It has been a few days since the last post. I am concentrating my efforts on completing and editing the book. I have also been away on a writing break, it didn’t initially start with much writing, as the family joined me. I was pleased with this, apart from my son’s insistence he wanted to go home, that was on the way to the cottage. Additionally, he is nearly sixteen and not six. The cottage is very rural, several miles from civilisation but it is such as great place. I was looking forward to it from the point the owner sent through a dossier of things about the cottage. It was thirty pages long, it had detailed instructions, step by step guide to reach my home for the next three nights. It looked to be deep across the moors. The instructions had dry day walks and wet day walks. The nearest pub is an hour and a half away on foot. It is everything you would expect for a rural cottage in the lakes. A massive open fire, a basket of chopped logs, coal, brilliant sunrises and sunsets over big hill and silence. I sit here writing this with just the sound of a ticking clock. The place doesn’t even have a television, the Wifi is slow. I love it.
The blog post is called writing tools, and there is a reason to this. I have purchased the full subscription to Grammarly. I have mentioned this device before, but I decided as it aids editing it would be worth the investment in the premium version. This came about as I thought as it was an online based tool, I would try and edit my Word document online, through Office365. I, however, came across an issue, it doesn’t work with Office online, however, it had a Word plugin. I heartily recommend it. It was showing things missed that Word’s grammar checker wasn’t picking up. It also suggested quite a few premium items it had noticed. The number of them, shall we say I will keep to myself. There were additional discounts that could be found as well.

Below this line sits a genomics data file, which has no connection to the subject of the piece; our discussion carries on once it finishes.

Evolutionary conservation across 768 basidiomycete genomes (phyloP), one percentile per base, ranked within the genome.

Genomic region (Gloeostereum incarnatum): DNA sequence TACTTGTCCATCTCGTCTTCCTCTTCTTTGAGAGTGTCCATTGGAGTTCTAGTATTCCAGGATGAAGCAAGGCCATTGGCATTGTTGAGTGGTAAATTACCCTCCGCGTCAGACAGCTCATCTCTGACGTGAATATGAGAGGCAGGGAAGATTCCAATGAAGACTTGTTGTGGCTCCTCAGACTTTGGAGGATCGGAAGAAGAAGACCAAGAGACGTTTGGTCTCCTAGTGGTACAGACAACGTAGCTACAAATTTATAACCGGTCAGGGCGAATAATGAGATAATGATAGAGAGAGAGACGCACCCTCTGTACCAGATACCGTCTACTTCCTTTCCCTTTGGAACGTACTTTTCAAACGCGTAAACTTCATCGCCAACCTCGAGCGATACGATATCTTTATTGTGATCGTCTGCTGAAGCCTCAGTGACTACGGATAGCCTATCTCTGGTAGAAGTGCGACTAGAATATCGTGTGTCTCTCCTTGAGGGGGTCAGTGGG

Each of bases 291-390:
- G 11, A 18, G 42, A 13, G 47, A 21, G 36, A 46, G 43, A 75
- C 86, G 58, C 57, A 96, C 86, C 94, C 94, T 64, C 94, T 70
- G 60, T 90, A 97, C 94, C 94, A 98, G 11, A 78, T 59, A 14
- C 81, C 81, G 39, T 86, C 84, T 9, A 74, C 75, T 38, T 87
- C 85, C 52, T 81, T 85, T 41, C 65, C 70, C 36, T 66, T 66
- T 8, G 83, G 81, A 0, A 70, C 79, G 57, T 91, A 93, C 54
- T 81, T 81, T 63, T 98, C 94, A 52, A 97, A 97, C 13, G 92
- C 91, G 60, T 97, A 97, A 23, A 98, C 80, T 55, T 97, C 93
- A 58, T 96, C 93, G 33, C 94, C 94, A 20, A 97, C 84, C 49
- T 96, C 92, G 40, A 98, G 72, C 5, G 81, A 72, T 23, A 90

I have just completed a section of my book, I needed some practical guidance with. Let me explain, it involved ( This might be a minor spoiler for unfriended, but doesn’t give too much away) the board game Scrabble. A certain scenario occurs that requires the use of Scrabble as a means of communication. The cottage had a scrabble board. I have spent the last hour recreating this scene and spelling out numbers with letters, SEVEN, FOUR etc. I then thought I would see how it read and came across this website which allows you to paste text in and it can be read out by several different voices. You can tailor the speed, change the auditor, probably my favourite is the one I think sounds like Graeme Garden from the Goodies. He’s done lots of things but will never lose that tag. It’s still mechanical in part, but it also gives me another tool in the toolbelt.
I have just listened to this blog through it and will make changes, I did smile when Graeme said Office three hundred and sixty-five.